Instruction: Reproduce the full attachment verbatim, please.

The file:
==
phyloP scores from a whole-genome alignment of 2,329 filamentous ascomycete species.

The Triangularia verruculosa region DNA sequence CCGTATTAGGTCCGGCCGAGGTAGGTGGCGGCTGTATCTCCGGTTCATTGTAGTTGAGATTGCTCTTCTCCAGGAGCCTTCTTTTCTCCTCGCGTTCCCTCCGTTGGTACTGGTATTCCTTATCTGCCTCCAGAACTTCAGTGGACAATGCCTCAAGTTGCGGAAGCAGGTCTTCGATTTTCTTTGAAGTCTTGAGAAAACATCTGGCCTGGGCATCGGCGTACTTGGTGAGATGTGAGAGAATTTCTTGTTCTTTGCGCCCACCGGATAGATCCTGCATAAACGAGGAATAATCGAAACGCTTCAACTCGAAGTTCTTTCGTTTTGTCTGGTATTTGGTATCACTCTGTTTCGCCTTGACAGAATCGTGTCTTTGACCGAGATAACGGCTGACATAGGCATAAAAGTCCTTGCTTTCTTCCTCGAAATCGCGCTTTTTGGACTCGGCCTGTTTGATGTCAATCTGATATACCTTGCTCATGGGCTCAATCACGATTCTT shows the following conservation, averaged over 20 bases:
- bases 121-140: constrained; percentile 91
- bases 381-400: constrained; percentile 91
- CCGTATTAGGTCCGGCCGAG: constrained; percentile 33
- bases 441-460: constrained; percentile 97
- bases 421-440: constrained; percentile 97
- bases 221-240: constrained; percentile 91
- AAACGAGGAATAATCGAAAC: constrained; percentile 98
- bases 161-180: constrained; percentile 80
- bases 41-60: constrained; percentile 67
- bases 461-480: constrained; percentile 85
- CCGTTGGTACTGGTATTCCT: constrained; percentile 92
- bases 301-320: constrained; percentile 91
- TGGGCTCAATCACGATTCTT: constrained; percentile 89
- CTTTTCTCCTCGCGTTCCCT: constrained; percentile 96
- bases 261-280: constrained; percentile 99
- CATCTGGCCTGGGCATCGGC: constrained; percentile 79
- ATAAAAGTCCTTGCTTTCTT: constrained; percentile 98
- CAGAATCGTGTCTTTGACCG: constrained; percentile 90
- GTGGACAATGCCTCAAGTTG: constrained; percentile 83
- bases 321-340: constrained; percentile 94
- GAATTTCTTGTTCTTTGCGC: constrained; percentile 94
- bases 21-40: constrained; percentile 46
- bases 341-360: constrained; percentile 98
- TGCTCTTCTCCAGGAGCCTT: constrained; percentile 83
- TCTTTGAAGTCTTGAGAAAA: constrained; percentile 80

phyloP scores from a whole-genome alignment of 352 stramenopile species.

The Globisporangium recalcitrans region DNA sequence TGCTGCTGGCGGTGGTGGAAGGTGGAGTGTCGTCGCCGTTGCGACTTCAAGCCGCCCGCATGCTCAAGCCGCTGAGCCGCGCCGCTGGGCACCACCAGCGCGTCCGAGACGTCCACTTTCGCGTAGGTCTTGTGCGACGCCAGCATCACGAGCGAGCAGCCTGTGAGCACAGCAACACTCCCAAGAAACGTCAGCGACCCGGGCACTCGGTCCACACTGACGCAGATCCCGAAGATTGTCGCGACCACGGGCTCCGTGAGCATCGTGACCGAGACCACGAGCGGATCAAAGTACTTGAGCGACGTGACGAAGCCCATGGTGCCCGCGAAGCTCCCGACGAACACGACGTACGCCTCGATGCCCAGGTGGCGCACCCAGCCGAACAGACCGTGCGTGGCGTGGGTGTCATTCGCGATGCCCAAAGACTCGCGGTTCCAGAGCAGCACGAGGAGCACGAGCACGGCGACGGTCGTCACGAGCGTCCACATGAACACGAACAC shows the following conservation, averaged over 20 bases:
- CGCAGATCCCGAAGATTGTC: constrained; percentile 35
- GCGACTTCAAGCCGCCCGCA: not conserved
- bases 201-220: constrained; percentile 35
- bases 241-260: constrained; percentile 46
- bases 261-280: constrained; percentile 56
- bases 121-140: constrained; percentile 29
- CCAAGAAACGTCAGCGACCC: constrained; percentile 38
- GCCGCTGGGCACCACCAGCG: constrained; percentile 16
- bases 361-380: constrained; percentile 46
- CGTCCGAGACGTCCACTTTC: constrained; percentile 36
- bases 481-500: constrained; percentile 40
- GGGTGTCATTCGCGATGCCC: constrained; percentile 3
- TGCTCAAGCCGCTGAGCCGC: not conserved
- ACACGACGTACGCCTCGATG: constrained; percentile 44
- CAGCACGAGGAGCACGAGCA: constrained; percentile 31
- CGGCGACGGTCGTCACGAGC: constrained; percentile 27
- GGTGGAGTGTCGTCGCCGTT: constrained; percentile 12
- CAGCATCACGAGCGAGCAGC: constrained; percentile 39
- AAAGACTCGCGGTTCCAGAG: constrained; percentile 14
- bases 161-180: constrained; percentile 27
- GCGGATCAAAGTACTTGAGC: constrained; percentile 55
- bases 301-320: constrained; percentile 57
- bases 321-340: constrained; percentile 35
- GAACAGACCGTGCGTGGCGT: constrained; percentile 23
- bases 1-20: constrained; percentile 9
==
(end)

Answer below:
phyloP scores from a whole-genome alignment of 2,329 filamentous ascomycete species.

The Triangularia verruculosa region DNA sequence CCGTATTAGGTCCGGCCGAGGTAGGTGGCGGCTGTATCTCCGGTTCATTGTAGTTGAGATTGCTCTTCTCCAGGAGCCTTCTTTTCTCCTCGCGTTCCCTCCGTTGGTACTGGTATTCCTTATCTGCCTCCAGAACTTCAGTGGACAATGCCTCAAGTTGCGGAAGCAGGTCTTCGATTTTCTTTGAAGTCTTGAGAAAACATCTGGCCTGGGCATCGGCGTACTTGGTGAGATGTGAGAGAATTTCTTGTTCTTTGCGCCCACCGGATAGATCCTGCATAAACGAGGAATAATCGAAACGCTTCAACTCGAAGTTCTTTCGTTTTGTCTGGTATTTGGTATCACTCTGTTTCGCCTTGACAGAATCGTGTCTTTGACCGAGATAACGGCTGACATAGGCATAAAAGTCCTTGCTTTCTTCCTCGAAATCGCGCTTTTTGGACTCGGCCTGTTTGATGTCAATCTGATATACCTTGCTCATGGGCTCAATCACGATTCTT shows the following conservation, averaged over 20 bases:
- bases 121-140: constrained; percentile 91
- bases 381-400: constrained; percentile 91
- CCGTATTAGGTCCGGCCGAG: constrained; percentile 33
- bases 441-460: constrained; percentile 97
- bases 421-440: constrained; percentile 97
- bases 221-240: constrained; percentile 91
- AAACGAGGAATAATCGAAAC: constrained; percentile 98
- bases 161-180: constrained; percentile 80
- bases 41-60: constrained; percentile 67
- bases 461-480: constrained; percentile 85
- CCGTTGGTACTGGTATTCCT: constrained; percentile 92
- bases 301-320: constrained; percentile 91
- TGGGCTCAATCACGATTCTT: constrained; percentile 89
- CTTTTCTCCTCGCGTTCCCT: constrained; percentile 96
- bases 261-280: constrained; percentile 99
- CATCTGGCCTGGGCATCGGC: constrained; percentile 79
- ATAAAAGTCCTTGCTTTCTT: constrained; percentile 98
- CAGAATCGTGTCTTTGACCG: constrained; percentile 90
- GTGGACAATGCCTCAAGTTG: constrained; percentile 83
- bases 321-340: constrained; percentile 94
- GAATTTCTTGTTCTTTGCGC: constrained; percentile 94
- bases 21-40: constrained; percentile 46
- bases 341-360: constrained; percentile 98
- TGCTCTTCTCCAGGAGCCTT: constrained; percentile 83
- TCTTTGAAGTCTTGAGAAAA: constrained; percentile 80

phyloP scores from a whole-genome alignment of 352 stramenopile species.

The Globisporangium recalcitrans region DNA sequence TGCTGCTGGCGGTGGTGGAAGGTGGAGTGTCGTCGCCGTTGCGACTTCAAGCCGCCCGCATGCTCAAGCCGCTGAGCCGCGCCGCTGGGCACCACCAGCGCGTCCGAGACGTCCACTTTCGCGTAGGTCTTGTGCGACGCCAGCATCACGAGCGAGCAGCCTGTGAGCACAGCAACACTCCCAAGAAACGTCAGCGACCCGGGCACTCGGTCCACACTGACGCAGATCCCGAAGATTGTCGCGACCACGGGCTCCGTGAGCATCGTGACCGAGACCACGAGCGGATCAAAGTACTTGAGCGACGTGACGAAGCCCATGGTGCCCGCGAAGCTCCCGACGAACACGACGTACGCCTCGATGCCCAGGTGGCGCACCCAGCCGAACAGACCGTGCGTGGCGTGGGTGTCATTCGCGATGCCCAAAGACTCGCGGTTCCAGAGCAGCACGAGGAGCACGAGCACGGCGACGGTCGTCACGAGCGTCCACATGAACACGAACAC shows the following conservation, averaged over 20 bases:
- CGCAGATCCCGAAGATTGTC: constrained; percentile 35
- GCGACTTCAAGCCGCCCGCA: not conserved
- bases 201-220: constrained; percentile 35
- bases 241-260: constrained; percentile 46
- bases 261-280: constrained; percentile 56
- bases 121-140: constrained; percentile 29
- CCAAGAAACGTCAGCGACCC: constrained; percentile 38
- GCCGCTGGGCACCACCAGCG: constrained; percentile 16
- bases 361-380: constrained; percentile 46
- CGTCCGAGACGTCCACTTTC: constrained; percentile 36
- bases 481-500: constrained; percentile 40
- GGGTGTCATTCGCGATGCCC: constrained; percentile 3
- TGCTCAAGCCGCTGAGCCGC: not conserved
- ACACGACGTACGCCTCGATG: constrained; percentile 44
- CAGCACGAGGAGCACGAGCA: constrained; percentile 31
- CGGCGACGGTCGTCACGAGC: constrained; percentile 27
- GGTGGAGTGTCGTCGCCGTT: constrained; percentile 12
- CAGCATCACGAGCGAGCAGC: constrained; percentile 39
- AAAGACTCGCGGTTCCAGAG: constrained; percentile 14
- bases 161-180: constrained; percentile 27
- GCGGATCAAAGTACTTGAGC: constrained; percentile 55
- bases 301-320: constrained; percentile 57
- bases 321-340: constrained; percentile 35
- GAACAGACCGTGCGTGGCGT: constrained; percentile 23
- bases 1-20: constrained; percentile 9